The Mayor of London’s clean air policies will save the NHS £5billion over the next three decades, new research suggests.
According to HealthLumen research for City Hall, by 2050 almost 300,000 fewer people will experience health problems associated with toxic air in the capital – including heart disease, lung disease and dementia.
This is a 25% decrease on the number of Londoners expected to be impacted without the Mayor’s policies and will prevent a million hospital admissions, the study found.
In some parts of London, air pollution breaches legal limits set by the World Health Organisation (WHO).
High levels of nitrogen dioxide – a by-product of petrol and diesel engines – have been linked to premature death, and stunted lung development in children.
Since taking office in 2016, Sadiq Khan has introduced the Ultra Low Emission Zone (ULEZ), which penalises high-emission vehicles driving in central London.
The Mayor has also introduced 12 low emission bus zones, where only the least polluting buses can drive.
And Mr Khan has stopped licensing new diesel taxis – the biggest source of nitrogen dioxide in central London, because they are exempt from ULEZ restrictions.
There are now around 2,500 electric-capable black cabs in the city.
A Kings College study said the Mayor’s policies will bring London’s air within legal pollution limits by 2025 – while without them it would have taken 193 years.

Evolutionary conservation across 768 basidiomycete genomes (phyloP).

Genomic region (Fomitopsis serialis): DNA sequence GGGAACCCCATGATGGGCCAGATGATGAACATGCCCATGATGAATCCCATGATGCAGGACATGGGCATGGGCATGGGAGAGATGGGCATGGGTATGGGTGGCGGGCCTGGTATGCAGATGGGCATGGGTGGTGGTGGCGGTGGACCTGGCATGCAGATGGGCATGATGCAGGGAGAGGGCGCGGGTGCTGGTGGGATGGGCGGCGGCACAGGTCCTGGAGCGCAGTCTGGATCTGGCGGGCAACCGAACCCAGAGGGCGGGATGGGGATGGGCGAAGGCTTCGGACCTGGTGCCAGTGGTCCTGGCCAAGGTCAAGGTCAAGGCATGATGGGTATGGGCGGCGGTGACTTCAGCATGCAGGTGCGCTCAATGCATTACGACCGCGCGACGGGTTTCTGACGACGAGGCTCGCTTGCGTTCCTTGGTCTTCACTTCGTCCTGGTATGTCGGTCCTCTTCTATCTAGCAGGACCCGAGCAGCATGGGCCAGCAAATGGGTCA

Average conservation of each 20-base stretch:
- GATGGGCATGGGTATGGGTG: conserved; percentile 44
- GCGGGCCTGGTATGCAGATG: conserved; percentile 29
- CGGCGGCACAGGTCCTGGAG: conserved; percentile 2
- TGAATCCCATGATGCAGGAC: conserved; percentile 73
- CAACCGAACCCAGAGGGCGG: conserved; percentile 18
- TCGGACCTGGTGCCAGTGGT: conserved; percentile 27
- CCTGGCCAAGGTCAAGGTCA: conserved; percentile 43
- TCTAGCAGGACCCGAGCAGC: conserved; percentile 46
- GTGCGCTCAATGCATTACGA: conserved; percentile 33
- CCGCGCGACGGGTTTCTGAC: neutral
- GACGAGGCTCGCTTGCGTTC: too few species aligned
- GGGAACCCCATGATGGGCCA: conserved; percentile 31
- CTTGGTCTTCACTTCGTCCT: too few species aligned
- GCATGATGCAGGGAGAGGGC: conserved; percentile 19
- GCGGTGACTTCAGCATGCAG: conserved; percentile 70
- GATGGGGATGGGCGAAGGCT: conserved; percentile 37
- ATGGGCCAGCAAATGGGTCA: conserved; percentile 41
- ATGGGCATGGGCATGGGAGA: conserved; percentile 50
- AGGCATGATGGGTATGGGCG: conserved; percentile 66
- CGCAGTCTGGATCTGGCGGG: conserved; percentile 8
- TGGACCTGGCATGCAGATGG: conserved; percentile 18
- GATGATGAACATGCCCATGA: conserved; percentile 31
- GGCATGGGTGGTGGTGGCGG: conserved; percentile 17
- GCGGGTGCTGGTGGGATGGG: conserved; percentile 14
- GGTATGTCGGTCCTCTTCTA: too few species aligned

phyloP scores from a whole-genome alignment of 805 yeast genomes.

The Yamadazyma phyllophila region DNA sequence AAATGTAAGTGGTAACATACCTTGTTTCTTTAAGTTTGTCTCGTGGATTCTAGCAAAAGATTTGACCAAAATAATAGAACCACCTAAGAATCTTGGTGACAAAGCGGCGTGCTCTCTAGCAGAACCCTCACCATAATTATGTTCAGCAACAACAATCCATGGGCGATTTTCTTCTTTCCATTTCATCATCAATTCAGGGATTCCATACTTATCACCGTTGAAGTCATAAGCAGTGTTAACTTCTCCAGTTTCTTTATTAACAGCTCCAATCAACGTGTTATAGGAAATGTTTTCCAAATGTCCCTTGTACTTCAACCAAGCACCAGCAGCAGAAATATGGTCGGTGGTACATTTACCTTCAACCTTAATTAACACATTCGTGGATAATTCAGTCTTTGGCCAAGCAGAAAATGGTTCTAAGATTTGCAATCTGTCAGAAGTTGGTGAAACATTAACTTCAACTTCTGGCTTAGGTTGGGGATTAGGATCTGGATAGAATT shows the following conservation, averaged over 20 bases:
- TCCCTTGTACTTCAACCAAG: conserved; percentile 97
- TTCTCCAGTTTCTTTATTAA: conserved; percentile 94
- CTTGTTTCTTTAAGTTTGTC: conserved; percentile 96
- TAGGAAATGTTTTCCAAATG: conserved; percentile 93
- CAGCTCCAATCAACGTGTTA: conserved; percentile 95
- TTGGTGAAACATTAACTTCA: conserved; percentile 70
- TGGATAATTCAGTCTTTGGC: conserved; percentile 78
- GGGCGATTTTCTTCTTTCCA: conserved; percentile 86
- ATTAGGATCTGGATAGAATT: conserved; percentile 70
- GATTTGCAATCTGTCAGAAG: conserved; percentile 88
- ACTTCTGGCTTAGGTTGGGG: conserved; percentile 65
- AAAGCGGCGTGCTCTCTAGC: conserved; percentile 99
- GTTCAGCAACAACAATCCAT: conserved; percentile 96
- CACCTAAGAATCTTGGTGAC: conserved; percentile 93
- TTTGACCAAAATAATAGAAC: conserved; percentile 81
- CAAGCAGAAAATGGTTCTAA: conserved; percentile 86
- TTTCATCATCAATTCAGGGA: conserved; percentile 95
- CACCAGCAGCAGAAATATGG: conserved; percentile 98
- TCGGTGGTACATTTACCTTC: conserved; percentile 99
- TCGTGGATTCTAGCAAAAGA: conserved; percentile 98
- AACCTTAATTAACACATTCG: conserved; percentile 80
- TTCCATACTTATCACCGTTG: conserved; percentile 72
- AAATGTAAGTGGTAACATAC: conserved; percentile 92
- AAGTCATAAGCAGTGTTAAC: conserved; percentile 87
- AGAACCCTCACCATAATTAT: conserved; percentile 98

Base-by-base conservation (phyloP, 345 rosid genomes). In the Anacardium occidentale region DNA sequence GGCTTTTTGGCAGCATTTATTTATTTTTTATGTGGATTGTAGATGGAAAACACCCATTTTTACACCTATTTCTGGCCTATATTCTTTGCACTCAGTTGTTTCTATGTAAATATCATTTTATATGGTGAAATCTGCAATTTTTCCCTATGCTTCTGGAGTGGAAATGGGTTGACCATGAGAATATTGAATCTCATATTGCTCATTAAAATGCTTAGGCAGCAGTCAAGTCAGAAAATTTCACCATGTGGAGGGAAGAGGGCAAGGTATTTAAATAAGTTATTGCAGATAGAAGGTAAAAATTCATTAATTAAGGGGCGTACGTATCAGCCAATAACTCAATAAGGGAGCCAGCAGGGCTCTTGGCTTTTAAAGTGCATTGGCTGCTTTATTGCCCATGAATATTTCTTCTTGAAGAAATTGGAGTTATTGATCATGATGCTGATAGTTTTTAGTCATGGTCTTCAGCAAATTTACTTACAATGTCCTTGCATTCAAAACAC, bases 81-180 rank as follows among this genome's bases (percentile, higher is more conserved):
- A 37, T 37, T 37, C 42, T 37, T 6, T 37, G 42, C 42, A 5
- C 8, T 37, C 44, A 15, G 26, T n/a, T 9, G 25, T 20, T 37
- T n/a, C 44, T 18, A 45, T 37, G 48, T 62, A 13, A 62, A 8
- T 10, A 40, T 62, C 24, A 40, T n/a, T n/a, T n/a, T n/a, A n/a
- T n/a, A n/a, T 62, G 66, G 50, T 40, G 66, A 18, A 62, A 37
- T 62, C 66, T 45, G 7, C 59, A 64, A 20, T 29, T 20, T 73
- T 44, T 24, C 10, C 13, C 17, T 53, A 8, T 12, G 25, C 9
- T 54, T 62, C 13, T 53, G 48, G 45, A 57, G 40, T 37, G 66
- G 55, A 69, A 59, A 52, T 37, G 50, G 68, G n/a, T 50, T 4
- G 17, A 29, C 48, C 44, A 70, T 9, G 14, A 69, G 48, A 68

But Mr Khan warned today that unless the government takes action, more than half a million residents will have health problems caused by air pollution by 2050.
This will cost London health and social care £10.4billion, he claimed.
Speaking at Columbia Market nursery school in Hoxton today, he said: “Toxic air causes long-lasting harm and could devastate lives for generations.”
The school will be within the expanded ULEZ, and is currently one of six trialling a City Hall backed filtration system to ensure pupils are breathing clean air.
The Mayor said: “I’ve moved fast in London to implement the most ambitious plans to tackle air pollution of any major city in the world – showing what we can achieve if we are brave enough to take bold action.
“The government must take urgent steps to help clean up filthy air across the country, including with a new Environment Bill to give cities the powers they need and making World Health Organisation air quality guidelines legally binding targets to be met by 2030.”
But Liberal Democrat London Assembly member Caroline Pidgeon said Mr Khan’s commitment to a controversial east London road tunnel remains “a huge contradiction” in his policy.
Silvertown tunnel will cross the Thames between Greenwich and Newham – but protestors are concerned it will bring more traffic to polluted areas near the river.
Ms Pidgeon said: “The Mayor should refrain from boasting about his policies on tackling air pollution when he is stubbornly going ahead with the Silvertown road tunnel, which will inevitably create more traffic and more toxic air pollution in the years ahead.
“Spending £1billion on a new motorway under the Thames instead of investing in public transport and walking and cycling initiatives is not the way to tackle air pollution.”
A spokesperson at the Department for Environment, Farming and Rural Affairs said the government was “stepping up the pace” of work to tackle toxic air.
She said: “Alongside our Clean Air Strategy, which has been praised by the World Health Organisation as ‘an example for the rest of the world to follow’, we are investing £3.5billion to tackle air pollution from transport.
“Our landmark Environment Bill includes a commitment to a legally binding target on fine particulate matter that will improve the health of millions of people.”